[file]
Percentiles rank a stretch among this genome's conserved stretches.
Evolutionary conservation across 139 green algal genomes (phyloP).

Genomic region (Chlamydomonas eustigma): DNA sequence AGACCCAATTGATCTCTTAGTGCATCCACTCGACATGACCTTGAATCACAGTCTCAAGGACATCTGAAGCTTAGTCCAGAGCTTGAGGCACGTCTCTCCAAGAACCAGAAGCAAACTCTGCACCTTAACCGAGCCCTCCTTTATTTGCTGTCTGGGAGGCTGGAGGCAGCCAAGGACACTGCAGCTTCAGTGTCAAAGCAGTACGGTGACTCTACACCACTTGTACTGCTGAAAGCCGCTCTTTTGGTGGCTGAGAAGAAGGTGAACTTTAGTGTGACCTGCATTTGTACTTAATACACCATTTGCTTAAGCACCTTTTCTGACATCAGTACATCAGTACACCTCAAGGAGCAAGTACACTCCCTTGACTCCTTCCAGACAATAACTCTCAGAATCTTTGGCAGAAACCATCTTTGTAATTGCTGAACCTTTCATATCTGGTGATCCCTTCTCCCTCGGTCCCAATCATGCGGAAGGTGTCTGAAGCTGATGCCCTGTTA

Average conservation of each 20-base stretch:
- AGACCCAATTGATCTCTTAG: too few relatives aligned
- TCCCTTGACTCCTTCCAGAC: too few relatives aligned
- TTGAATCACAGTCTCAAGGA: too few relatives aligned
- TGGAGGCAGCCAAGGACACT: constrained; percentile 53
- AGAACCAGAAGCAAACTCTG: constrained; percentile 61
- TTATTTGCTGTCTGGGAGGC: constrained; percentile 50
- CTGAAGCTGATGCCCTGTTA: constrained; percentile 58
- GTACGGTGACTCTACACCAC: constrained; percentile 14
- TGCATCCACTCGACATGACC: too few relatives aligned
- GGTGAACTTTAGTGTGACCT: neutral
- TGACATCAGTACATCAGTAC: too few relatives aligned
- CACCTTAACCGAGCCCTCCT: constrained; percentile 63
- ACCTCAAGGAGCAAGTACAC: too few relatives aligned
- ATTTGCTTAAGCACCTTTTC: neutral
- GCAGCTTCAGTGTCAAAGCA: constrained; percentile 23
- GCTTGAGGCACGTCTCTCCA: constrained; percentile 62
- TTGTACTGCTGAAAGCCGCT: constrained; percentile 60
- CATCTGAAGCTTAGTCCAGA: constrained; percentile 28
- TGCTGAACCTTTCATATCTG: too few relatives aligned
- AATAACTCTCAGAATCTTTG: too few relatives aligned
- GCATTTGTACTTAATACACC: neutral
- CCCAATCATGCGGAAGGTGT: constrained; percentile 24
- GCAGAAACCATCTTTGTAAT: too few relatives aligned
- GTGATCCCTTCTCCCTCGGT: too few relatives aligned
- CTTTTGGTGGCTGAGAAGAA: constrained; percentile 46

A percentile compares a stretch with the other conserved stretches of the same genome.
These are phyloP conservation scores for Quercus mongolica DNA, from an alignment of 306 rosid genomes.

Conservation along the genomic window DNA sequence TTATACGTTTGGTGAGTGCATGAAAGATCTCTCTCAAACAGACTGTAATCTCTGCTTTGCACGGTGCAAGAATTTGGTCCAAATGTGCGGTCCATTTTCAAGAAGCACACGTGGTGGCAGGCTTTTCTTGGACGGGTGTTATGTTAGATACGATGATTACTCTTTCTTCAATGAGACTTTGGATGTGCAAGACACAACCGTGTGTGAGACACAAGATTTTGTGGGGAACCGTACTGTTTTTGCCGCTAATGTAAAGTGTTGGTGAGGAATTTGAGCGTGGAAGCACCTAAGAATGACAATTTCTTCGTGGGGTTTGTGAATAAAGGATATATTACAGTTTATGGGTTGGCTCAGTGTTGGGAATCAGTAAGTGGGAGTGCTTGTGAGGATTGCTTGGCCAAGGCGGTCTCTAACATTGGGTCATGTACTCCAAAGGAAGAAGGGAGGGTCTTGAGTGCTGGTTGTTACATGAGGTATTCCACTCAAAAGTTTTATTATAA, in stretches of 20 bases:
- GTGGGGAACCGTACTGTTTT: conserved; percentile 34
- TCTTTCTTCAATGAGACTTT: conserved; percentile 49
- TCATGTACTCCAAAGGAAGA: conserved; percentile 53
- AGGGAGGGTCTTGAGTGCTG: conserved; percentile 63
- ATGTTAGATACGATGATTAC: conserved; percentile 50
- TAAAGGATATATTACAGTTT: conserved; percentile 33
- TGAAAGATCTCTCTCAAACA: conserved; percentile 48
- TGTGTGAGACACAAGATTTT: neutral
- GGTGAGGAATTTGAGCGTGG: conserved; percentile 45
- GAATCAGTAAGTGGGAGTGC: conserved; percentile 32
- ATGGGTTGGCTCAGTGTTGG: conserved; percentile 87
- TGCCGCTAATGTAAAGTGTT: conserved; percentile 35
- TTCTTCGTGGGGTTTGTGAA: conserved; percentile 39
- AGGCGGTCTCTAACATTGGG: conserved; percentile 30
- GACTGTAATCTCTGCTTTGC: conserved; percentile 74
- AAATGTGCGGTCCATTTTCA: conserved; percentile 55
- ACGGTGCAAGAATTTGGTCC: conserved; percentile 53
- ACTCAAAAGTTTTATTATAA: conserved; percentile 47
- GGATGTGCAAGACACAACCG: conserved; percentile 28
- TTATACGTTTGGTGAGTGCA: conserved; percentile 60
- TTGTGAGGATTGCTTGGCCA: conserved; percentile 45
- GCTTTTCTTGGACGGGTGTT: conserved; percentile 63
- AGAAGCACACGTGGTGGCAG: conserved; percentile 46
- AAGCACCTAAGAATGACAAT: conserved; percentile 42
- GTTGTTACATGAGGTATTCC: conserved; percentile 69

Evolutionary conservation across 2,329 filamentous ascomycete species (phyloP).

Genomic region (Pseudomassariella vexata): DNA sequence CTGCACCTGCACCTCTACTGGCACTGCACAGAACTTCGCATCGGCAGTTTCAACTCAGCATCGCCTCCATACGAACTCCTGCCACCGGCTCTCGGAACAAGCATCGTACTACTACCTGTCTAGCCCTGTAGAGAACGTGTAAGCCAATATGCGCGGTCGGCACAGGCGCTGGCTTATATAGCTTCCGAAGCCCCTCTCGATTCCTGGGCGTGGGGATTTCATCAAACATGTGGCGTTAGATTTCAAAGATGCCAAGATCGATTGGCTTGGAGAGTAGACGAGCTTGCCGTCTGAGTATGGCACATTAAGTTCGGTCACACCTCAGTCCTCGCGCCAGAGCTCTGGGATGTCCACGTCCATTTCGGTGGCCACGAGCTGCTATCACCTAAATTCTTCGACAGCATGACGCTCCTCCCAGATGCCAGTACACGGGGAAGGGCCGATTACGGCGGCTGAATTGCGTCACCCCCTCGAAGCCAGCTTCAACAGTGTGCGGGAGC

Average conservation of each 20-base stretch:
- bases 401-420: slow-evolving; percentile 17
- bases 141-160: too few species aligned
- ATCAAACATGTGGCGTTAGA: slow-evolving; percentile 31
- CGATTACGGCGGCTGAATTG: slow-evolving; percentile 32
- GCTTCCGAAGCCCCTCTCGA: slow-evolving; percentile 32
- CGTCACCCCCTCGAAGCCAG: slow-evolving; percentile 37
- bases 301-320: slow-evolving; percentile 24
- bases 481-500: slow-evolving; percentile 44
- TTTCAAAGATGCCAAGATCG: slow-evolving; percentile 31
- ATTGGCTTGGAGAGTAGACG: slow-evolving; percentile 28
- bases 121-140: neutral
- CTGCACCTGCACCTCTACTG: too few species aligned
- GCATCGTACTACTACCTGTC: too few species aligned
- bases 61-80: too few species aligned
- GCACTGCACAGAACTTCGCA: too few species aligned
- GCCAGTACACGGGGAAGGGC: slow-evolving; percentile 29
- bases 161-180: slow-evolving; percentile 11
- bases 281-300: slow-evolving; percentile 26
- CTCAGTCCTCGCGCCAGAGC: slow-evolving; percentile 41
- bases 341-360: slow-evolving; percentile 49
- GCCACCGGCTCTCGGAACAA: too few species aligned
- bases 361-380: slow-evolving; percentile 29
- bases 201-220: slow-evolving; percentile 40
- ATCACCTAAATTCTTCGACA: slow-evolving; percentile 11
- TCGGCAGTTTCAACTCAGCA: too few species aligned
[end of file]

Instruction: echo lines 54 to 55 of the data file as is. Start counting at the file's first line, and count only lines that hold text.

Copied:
- GCTTTTCTTGGACGGGTGTT: conserved; percentile 63
- AGAAGCACACGTGGTGGCAG: conserved; percentile 46